On Friday night I ran the first episode of an AGON mini-series for a beta playtest of the second edition. I had three wonderful players: Misha Bushyager, Sandy Jacobs-Tolle, and Kimberley Lam.
Heroes are created by giving them an Epithet, which translates to particular ability in a Domain (Arts & Oration, Blood & Valor, Craft & Reason, or Resolve & Spirit) and a specific Strength (e.g, Authority, Ferocity, etc.); a deity, which lends them another specific Strength (or increases their Strength if it’s the same they get from their Epithet); and picking their lineage, description, and weapons.
We had discussed characters online and they had created the following characters:
Open-Hearted Antiochis (Kim), daughter of Helene and devotee of Aphrodite. She is large as a bear, with short, wild white hair and a playful quirk to her lips. She wears piecemeal armor and she prefers to wrestle rather than use weaponry. (d8 Resolve & Spirit, d8 Daring, d8 Beauty.)
Phaedra the Clever Eyed (Misha), daughter of Sophia, devotee of Athena, known at a glance by her panther-like stride, piercing amber eyes, dyed braids, shining dark armor, and paired khopesh. (d8 Craft & Reason, d8 Cunning, d8 Judgment.)
Dolia the Wayfinder (Sandy), daughter of Polytropos, devotee of Hera, never at a loss to man or spirit. Lean, rangy woman, tanned and tough from the hillside ranges and simply dressed, with an oak staff at the ready. (d8 Resolve & Spirit, d10 Cunning.)
In addition, I made a character as well in case we do get a chance to rotate who is the Strife Player (game-master.) The game does recommend this rotation, and we hope to get to it.
Monster-Slaying Panthera (Sophie), daughter of Ekliaea, devotee of Hera for who she destroys abominations. Lion-like gait and athletic build, fiery temper, dark eyes and dark braided hair, minimal armour painted in striking silver, black and white, wields an axe and small buckler. (d8 Blood & Valor, d8 Mystery, d8 Cunning.)
We started the session by going over the mechanics. The provided character sheet includes a summary of the rules but there are several resources to track: glory, pathos, oaths, hubris, divine favour, fate, etc..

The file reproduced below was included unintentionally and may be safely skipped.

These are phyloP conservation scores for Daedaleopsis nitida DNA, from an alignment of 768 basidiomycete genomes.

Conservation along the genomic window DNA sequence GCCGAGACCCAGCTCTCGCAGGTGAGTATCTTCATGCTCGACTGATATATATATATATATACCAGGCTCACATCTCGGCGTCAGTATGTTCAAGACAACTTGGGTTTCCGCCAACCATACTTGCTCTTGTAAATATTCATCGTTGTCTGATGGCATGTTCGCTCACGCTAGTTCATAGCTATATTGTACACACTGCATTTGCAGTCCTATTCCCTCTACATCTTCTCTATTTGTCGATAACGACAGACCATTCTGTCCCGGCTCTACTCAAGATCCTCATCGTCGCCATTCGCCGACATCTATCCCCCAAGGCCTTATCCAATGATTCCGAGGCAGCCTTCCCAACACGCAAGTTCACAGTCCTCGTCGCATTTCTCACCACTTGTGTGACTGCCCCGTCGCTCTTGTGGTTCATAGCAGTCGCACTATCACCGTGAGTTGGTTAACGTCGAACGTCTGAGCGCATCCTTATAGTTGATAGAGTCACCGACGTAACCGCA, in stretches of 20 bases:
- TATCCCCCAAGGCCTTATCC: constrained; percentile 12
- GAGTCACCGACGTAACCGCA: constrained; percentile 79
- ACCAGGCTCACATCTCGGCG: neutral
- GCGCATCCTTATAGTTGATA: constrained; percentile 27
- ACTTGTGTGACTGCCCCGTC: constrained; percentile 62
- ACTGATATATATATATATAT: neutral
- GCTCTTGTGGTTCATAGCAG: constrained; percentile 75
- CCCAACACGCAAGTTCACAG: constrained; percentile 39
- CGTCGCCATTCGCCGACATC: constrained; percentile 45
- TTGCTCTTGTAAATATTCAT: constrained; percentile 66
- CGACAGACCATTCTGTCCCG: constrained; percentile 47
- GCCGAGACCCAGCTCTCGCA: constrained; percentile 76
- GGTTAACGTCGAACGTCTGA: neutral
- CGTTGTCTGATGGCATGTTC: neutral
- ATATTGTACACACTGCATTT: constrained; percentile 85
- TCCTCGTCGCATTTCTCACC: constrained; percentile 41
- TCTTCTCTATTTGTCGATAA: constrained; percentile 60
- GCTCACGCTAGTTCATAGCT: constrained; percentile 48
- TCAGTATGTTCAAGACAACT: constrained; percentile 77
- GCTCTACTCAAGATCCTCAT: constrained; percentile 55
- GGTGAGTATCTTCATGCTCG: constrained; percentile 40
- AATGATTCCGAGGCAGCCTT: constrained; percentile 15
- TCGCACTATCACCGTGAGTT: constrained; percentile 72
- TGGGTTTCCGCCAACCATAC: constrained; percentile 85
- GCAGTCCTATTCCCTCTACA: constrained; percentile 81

Then we went over the final step of hero creation, the achievements that represent your heroes’ past deeds. Each hero player takes a turn at describing a past situation when the heroes competed, and we resolve the contest. These contests work exactly like normal regular ones in-game, they familiarize players with the mechanics, and they get the economy of resources rolling.
Anatomy of a Contest
Contests work thus: first, make sure it’s a worthy contest, otherwise it’s an automatic success (e.g., “the Hero slays the lion”) or an impossibility (e.g., “the Hero, in despair, tries to drink up the river but eventually passes out, bloated with water.”) Determine the contest’s domain; there are four possibilities:
- Arts & Oration includes all forms of affective expression including music, poetry, dance, and storytelling. Contests of culture, artistry, and persuasiveness are resolved by this Domain.
- Blood & Valor represents bold action including wrestling, running, skirmishing, and outright warfare. Contests of violence, bravado, and athletic prowess are resolved by this Domain.
- Craft & Reason concerns matters of the intellect, including academics, tactics, healing arts, intrigue, and trickery. Contests of scholarship, vocations, and subterfuge are resolved by this Domain.
- Resolve & Spirit represents the will and soul, including tenacity, inspiration, and mystic arts. Contests of perseverance, passion, and intuition are resolved by this Domain.
Everyone then assembles a dice pool (a bit like in Cortex Plus) and the high die in the roll is your result. The dice vary in size for the power or effectiveness of the characteristic it represents; you always roll at least one for the name (importance, fame, personal power) of the character(s), and one for their ability with the contest’s domain. They can add dice for an applicable Strength, an Advantage they have, etc.
When it comes to setting opposition for players’ actions, this game is the exact opposite of games powered by the Apocalypse: the Strife player always rolls for the opposition, which is always personified by giving it at least a name and a score for the domain.